Art has the unique power to reflect our community and all of its different colors. With a recent increase in the number of public murals, paint has found a new canvas on the buildings of Iowa City.
One of the biggest proponents of murals in downtown has been the Iowa City Downtown District. The group has coordinated six new murals in the past year, said the director of public art for the district, Thomas Agran. The recent additions included Iowa City Robot on the Field House by Ryan McGuire, a sailboat mural across from the Iowa City Public Library by Nick Meister, and Chris Vance’s abstract piece on the alley side of US Bank building, among others.
“Our organization has a priority to directly support and fortify the vibrant arts scene of Iowa City,” Agran said in an email to The Daily Iowan. “Supporting local artists and commissioning public work are essential to our mission. While a mural may lend the human touch and brighten our downtown, it might also have auxiliary effects on pedestrian traffic, safety, cleanliness, and support for our local businesses downtown.”
Perhaps the largest installation that was completed this year was Coexist, located on the side of Beadology and overlooking the US Bank parking lot. Designed by Sayuri Sasaki Hemann and United Action for Youth, the large mural was supported by several sponsors, including the Downtown District and the city of Iowa City. The effect of the mural was praised by Marcia Bollinger, the neighborhood outreach and public-art coordinator for the city.
“It has done so much for that space visually, really livened it up,” Bollinger said. “Public art reflects the community in terms of its interests and passion for culture. We respect and appreciate our environment and want to make it as stimulating as possible.”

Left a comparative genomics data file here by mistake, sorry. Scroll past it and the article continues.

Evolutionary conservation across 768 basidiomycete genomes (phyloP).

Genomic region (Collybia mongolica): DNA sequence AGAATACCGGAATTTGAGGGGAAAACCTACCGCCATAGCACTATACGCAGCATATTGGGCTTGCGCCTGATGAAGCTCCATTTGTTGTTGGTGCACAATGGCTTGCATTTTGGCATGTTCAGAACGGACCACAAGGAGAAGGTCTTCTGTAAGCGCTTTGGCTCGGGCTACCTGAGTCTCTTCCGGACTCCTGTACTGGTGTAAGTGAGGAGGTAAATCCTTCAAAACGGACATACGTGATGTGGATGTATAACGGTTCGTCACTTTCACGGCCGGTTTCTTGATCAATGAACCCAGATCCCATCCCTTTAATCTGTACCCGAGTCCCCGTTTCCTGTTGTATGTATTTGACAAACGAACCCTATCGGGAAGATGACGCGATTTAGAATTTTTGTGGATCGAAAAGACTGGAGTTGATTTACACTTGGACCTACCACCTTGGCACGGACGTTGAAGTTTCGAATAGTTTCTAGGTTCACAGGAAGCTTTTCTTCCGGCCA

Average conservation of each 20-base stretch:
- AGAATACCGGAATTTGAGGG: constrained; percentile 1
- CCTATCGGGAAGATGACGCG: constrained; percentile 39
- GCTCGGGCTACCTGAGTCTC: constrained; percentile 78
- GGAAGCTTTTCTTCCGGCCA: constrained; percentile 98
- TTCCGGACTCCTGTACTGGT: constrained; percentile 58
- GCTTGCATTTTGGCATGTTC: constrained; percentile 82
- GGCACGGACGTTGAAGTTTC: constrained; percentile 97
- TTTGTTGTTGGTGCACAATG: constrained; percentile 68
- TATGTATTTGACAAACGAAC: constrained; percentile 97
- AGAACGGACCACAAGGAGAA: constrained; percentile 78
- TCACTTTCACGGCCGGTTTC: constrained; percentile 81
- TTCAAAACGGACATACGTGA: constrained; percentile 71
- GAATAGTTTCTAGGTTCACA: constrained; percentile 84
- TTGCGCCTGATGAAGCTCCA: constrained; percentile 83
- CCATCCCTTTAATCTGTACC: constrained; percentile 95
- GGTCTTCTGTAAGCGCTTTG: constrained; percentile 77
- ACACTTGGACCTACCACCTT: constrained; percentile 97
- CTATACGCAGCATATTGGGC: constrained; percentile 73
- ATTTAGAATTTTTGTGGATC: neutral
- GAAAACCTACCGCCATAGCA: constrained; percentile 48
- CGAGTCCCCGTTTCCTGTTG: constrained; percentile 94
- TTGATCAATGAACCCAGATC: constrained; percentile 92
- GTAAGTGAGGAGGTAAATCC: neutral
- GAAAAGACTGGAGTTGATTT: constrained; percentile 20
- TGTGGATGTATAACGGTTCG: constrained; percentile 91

The Public Art Program helps to create many public-art projects in addition to murals. Bollinger said the program has funded several statues in the Pedestrian Mall, the Literary Walk on Iowa Avenue, and performing-arts proposals. Even with all these projects, murals are still a large initiative for the program.
“Relative to sculpture, murals are not as expensive to produce,” Bollinger said. “They may not last as long, although frankly, we’ve had excellent luck with very little vandalism or graffiti. Usually if anything happens to them, it’s because the surface underneath is deteriorating. A lot of the murals have lasted for over a decade or more, and they can if they are installed properly.”
Local businesses have also contributed to the rise in murals around the city, one of the most recent installations located on the side of Hothouse Yoga. Completed three weeks ago, the piece features a large heart and the words “Practice Love.” Maureen Mondanaro, the owner of Hothouse Yoga, said the message was her motivation to have the mural created.
“I believe in the message,” Mondanaro said. “I think it creates a vibration that has a ripple effect which inspires goodness. It’s thought-provoking and community-building. It just brings us all together.”
Though the number of murals have increased greatly, there are still more to come. Agran said UI student Alexis Beucler is working on a piece in the alley of Wild Culture Kombucha and Up in Smoke on the North Side. Additionally, in collaboration with AJ Capital Partners and the Graduate, the Downtown District is funding an upcoming mural in the Pedestrian Mall corridor. The group is accepting proposals from artists for the project, which is planned to be painted on the side of the Graduate.